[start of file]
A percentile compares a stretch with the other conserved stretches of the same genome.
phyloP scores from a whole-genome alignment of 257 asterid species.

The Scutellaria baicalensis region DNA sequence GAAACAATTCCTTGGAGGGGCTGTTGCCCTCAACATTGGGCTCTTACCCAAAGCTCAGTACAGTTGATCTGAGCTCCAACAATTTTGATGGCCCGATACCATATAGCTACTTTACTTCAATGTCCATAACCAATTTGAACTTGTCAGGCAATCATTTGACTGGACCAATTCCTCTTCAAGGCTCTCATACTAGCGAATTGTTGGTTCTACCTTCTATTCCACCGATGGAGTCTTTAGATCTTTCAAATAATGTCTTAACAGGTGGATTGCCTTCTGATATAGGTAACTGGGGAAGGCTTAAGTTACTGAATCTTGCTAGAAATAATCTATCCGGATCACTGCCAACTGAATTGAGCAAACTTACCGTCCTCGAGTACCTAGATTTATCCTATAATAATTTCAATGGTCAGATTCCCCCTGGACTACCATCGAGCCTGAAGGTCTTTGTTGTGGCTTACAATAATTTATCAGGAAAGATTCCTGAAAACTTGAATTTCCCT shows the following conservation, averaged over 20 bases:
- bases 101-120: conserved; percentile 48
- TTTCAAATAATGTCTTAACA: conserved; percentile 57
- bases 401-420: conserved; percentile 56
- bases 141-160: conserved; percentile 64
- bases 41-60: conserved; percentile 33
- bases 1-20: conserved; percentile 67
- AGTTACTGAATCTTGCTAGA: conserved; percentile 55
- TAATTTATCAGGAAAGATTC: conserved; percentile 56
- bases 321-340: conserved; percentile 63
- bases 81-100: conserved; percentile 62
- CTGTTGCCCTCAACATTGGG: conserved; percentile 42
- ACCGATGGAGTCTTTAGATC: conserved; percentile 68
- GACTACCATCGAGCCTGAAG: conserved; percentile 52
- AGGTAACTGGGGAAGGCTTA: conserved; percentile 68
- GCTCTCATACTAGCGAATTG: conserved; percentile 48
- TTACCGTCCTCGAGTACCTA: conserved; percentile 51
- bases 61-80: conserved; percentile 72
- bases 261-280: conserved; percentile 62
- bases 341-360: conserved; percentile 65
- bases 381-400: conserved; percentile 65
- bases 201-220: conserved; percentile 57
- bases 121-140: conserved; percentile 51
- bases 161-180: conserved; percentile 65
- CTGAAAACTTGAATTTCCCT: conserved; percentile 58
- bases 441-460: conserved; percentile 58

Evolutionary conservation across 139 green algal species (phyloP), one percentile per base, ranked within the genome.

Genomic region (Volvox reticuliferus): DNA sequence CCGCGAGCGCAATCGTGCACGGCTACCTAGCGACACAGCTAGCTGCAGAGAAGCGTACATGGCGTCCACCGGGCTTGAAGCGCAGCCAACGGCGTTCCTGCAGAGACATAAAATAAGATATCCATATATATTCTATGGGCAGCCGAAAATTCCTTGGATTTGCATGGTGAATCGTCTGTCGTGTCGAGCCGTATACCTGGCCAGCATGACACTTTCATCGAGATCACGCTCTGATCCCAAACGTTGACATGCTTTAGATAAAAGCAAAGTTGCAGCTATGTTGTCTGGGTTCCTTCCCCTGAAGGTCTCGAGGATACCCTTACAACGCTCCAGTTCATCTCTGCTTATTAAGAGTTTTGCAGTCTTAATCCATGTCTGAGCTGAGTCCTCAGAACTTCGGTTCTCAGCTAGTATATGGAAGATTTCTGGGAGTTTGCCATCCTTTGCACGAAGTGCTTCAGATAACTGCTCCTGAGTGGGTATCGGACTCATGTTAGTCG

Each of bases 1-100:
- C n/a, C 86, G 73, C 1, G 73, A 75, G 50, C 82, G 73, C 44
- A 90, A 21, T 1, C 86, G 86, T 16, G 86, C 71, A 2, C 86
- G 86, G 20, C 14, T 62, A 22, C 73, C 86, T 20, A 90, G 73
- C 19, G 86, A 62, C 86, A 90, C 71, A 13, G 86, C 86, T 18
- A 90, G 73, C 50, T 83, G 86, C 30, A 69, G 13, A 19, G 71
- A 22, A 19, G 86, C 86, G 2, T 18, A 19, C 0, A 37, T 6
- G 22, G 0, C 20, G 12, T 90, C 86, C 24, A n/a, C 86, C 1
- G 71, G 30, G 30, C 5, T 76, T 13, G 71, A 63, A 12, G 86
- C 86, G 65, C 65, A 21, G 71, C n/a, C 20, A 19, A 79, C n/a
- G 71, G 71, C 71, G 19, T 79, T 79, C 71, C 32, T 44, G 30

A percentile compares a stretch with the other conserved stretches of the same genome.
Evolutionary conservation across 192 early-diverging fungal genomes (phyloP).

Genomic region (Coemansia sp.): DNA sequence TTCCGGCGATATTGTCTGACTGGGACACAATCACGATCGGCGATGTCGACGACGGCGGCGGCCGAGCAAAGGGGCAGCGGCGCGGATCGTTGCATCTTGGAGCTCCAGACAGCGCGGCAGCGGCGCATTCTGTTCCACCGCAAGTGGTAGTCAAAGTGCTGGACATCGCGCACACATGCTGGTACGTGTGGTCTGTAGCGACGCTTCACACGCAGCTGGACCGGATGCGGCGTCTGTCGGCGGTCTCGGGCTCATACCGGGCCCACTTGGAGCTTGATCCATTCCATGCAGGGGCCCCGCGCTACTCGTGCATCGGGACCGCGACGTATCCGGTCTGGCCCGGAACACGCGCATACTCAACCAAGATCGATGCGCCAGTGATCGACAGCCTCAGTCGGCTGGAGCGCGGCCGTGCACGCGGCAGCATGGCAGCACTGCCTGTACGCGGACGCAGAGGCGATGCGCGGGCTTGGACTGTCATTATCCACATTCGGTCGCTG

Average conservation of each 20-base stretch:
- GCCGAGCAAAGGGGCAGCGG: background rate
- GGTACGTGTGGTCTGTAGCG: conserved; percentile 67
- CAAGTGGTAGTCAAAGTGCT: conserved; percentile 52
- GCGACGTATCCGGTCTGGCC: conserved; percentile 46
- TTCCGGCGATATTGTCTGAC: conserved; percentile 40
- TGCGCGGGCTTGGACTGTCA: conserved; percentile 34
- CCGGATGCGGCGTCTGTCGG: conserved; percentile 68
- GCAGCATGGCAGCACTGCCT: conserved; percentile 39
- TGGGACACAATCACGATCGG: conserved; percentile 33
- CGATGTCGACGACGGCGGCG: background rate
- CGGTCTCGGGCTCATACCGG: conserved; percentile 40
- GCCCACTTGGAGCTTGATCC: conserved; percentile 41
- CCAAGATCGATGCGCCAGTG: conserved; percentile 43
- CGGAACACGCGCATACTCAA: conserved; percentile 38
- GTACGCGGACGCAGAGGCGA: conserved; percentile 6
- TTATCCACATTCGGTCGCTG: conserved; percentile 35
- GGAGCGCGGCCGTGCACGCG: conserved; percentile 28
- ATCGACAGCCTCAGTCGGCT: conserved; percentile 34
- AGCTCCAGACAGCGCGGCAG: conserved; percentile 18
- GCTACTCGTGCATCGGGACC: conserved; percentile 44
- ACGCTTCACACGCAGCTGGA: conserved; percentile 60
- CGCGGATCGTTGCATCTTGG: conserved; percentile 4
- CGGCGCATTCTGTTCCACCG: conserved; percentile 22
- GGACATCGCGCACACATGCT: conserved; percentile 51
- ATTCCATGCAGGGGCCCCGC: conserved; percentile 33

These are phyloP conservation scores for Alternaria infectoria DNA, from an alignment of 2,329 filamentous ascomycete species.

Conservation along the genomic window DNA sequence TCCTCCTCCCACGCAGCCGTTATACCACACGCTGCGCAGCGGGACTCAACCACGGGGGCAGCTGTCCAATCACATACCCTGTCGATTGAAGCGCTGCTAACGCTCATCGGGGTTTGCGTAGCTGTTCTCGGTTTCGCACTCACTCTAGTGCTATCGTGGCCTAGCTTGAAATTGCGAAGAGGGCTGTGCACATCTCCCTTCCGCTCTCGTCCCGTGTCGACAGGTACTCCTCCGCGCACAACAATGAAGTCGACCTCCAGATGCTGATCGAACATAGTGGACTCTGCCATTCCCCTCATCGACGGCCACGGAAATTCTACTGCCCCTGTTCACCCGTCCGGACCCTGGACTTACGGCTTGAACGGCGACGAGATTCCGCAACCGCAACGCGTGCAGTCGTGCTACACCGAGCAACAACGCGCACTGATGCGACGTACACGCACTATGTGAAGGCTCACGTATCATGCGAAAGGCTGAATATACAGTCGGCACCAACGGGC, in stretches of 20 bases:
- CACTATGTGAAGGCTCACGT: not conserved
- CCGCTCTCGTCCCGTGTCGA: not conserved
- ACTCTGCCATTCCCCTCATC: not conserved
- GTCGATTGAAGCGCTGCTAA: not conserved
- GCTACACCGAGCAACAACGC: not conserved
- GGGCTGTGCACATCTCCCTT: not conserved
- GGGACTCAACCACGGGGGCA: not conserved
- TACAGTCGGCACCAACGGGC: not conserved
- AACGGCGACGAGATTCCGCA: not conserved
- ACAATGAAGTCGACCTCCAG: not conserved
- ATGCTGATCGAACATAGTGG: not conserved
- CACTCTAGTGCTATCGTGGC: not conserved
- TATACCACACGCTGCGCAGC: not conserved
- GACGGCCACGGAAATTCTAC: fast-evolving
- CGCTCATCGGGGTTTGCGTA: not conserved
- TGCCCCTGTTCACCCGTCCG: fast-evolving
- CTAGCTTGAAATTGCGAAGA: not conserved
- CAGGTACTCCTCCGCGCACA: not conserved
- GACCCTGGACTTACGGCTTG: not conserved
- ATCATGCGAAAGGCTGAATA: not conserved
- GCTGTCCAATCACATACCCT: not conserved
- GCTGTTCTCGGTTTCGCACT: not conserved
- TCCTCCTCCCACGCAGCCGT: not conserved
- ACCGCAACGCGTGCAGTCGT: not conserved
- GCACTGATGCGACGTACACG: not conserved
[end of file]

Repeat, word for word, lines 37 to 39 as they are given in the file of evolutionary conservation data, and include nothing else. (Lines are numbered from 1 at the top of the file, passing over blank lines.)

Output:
- A 22, A 19, G 86, C 86, G 2, T 18, A 19, C 0, A 37, T 6
- G 22, G 0, C 20, G 12, T 90, C 86, C 24, A n/a, C 86, C 1
- G 71, G 30, G 30, C 5, T 76, T 13, G 71, A 63, A 12, G 86